When comparing things, apples and oranges come to mind for most people. But what happens when the two things you’re comparing are a bit more similar than these two fruit? Take real estate, for instance. What are the differences between commercial real estate and residential investing? When it comes down to it, these two are more like nectarines and oranges, but if you take a closer look, you’ll see they have their differences.
From potential transaction size to financing nuances, let’s review how CRE investing compares to residential investing:
You’re going to have to secure larger amounts of capital for most commercial real estate spaces than you would residential. Among other reasons, these spaces tend to be, well, bigger. Plus they can be in better locations, especially if the economy is booming.
The numbers vary, of course, but the earning potential for commercial real estate is higher than residential. You’re looking at up to a 12% return (cash-on-cash, after expenses) for residential and up to 15% for commercial. With residential investing, however, not only is the earning potential lower, but the risk is higher since you typically are only dealing with one tenant per space.
This is often dictated by lease terms, but maintenance costs can vary widely between commercial real estate and residential investing. More often than not, the maintenance burden is on the investor for residences and on the tenant for commercial real estate.
While the new FASB leasing standards may have an effect on this, commercial leases tend to be longer than residential leases. Residents rarely go more than 12 months on their leases, while commercial leases have been known to last anywhere from five to ten years.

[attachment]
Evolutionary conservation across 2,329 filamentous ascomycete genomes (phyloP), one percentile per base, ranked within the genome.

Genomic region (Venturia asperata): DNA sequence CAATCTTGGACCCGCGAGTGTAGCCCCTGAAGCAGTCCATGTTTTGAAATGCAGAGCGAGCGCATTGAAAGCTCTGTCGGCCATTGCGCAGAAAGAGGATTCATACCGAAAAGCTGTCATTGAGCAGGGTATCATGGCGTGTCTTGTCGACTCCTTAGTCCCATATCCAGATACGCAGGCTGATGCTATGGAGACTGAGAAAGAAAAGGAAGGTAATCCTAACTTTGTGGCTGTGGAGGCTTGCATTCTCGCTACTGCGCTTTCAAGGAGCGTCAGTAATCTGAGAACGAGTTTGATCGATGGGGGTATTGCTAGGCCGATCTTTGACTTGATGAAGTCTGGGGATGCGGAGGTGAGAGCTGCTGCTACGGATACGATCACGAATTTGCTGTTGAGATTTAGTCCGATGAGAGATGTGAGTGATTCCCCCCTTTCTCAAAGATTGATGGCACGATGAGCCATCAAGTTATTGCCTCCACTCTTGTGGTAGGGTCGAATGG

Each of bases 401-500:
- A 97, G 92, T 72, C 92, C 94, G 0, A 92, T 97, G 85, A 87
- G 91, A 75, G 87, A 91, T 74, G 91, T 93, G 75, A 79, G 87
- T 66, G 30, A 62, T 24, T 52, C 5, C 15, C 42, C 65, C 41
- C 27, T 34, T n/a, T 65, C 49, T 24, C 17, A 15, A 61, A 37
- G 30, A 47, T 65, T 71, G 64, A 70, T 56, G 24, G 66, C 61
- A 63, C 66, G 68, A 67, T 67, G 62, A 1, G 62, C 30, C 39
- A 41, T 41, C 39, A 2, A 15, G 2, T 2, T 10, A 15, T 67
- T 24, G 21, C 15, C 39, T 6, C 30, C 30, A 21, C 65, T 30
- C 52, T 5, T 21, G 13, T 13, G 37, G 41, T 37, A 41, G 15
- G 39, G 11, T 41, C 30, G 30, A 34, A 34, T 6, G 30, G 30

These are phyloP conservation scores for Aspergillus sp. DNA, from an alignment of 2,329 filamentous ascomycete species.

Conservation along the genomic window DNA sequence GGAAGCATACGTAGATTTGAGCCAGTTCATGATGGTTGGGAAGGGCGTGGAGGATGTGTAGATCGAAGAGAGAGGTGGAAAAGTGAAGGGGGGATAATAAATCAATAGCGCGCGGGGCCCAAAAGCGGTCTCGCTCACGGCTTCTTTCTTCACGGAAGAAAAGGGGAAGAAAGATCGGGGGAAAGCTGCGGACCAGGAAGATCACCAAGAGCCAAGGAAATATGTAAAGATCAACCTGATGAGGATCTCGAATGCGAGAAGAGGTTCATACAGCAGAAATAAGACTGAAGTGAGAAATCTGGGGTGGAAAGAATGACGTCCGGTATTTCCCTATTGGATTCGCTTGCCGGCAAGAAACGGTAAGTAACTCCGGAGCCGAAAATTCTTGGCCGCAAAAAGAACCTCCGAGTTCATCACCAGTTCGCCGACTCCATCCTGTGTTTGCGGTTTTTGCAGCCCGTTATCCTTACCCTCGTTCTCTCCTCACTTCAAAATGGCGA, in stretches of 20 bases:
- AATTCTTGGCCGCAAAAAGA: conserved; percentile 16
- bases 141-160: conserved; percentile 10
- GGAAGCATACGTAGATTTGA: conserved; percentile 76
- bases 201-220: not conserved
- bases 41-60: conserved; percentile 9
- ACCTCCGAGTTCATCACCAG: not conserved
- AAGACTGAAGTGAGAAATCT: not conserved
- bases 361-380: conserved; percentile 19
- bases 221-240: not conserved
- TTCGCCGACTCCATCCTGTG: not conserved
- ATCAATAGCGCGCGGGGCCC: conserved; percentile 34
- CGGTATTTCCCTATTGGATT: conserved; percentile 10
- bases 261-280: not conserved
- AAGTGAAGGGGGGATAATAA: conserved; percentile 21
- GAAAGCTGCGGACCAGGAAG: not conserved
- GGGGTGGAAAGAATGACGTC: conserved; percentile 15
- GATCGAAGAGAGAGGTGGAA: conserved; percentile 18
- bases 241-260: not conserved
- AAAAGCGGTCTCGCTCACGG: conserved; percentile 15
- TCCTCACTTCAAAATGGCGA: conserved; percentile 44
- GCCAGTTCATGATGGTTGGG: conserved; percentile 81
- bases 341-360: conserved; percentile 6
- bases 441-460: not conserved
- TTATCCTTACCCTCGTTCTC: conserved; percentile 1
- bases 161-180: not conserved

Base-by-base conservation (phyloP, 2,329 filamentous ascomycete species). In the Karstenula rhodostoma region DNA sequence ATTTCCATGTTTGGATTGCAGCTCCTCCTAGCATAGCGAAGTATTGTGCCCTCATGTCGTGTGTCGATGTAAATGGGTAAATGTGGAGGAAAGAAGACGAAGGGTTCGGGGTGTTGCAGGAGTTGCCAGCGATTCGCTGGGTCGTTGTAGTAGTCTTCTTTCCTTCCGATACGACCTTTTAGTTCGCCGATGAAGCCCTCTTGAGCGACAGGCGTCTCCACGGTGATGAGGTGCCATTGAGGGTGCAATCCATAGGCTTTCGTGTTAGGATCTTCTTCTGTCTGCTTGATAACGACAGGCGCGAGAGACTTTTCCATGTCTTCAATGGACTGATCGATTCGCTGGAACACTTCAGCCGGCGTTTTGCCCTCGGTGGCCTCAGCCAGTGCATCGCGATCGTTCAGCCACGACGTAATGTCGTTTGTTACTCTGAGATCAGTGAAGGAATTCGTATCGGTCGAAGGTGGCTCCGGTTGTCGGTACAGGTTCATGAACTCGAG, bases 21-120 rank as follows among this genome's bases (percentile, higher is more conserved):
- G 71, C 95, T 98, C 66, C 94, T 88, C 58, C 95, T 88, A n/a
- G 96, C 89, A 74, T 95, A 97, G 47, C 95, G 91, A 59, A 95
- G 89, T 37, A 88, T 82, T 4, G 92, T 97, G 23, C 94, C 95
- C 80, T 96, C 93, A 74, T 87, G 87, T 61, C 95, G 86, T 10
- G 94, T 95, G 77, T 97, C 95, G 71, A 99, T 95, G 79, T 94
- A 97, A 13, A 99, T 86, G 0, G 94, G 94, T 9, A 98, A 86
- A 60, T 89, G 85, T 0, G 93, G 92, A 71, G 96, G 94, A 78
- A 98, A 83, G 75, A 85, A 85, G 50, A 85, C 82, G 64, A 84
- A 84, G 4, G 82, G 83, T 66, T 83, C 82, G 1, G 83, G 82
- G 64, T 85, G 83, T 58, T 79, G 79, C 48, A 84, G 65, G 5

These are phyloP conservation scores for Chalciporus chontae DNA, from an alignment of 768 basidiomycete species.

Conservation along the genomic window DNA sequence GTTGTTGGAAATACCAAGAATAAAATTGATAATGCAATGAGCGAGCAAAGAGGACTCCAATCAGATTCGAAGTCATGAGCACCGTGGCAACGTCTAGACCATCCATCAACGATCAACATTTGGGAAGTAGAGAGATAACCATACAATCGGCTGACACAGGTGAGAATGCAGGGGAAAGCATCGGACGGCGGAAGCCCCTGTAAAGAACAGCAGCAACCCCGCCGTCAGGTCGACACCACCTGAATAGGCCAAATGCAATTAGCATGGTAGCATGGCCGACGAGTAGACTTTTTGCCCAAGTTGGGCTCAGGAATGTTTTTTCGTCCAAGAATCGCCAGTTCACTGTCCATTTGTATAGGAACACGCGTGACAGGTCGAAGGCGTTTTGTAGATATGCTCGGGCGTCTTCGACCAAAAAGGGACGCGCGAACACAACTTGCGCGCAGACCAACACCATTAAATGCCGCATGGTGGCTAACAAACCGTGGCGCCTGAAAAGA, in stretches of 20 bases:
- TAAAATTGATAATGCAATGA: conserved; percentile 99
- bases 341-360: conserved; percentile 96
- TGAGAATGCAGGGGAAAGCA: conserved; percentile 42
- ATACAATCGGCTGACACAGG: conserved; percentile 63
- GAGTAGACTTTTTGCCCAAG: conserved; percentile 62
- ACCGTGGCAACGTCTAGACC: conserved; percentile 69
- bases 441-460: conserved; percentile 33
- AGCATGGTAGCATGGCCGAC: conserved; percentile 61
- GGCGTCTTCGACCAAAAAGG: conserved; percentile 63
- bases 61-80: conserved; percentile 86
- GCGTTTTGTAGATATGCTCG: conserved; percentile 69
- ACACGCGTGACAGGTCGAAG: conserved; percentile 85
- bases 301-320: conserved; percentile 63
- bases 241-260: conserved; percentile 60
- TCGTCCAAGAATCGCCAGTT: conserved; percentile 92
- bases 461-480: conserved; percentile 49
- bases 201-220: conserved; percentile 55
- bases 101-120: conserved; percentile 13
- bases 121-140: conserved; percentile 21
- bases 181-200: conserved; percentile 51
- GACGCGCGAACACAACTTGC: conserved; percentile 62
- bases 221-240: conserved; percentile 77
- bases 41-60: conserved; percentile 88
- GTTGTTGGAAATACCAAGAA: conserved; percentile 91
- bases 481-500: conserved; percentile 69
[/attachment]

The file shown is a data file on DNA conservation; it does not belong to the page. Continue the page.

Commercial real estate is more complicated than residential investing, from a financing point of view. There are maintenance records, expenses, operational ratios and other points of analyses to consider, while residential is more straightforward.
It’s much easier to increase the value of a commercial property than a residential property. While the value of the latter is often dictated by surrounding properties and the neighborhood, the former is determined by its revenue output. Simply improve the revenue and you improve the value.
Both commercial real estate and residential investing have software solutions to help you out. Quarem, for example, is a cloud-based CRE platform that lets you manage your leases, properties and assets all in one place. While residential investing tools may not have a support team like Quarem, they will provide some assistance when it comes to organizing and managing your investments.
These are just a few of the differences between commercial real estate and residential investing. If you’re interested in learning more about your potential as a CRE pro and how CRE software like Quarem can help, give us a call at 888-950-7272 today.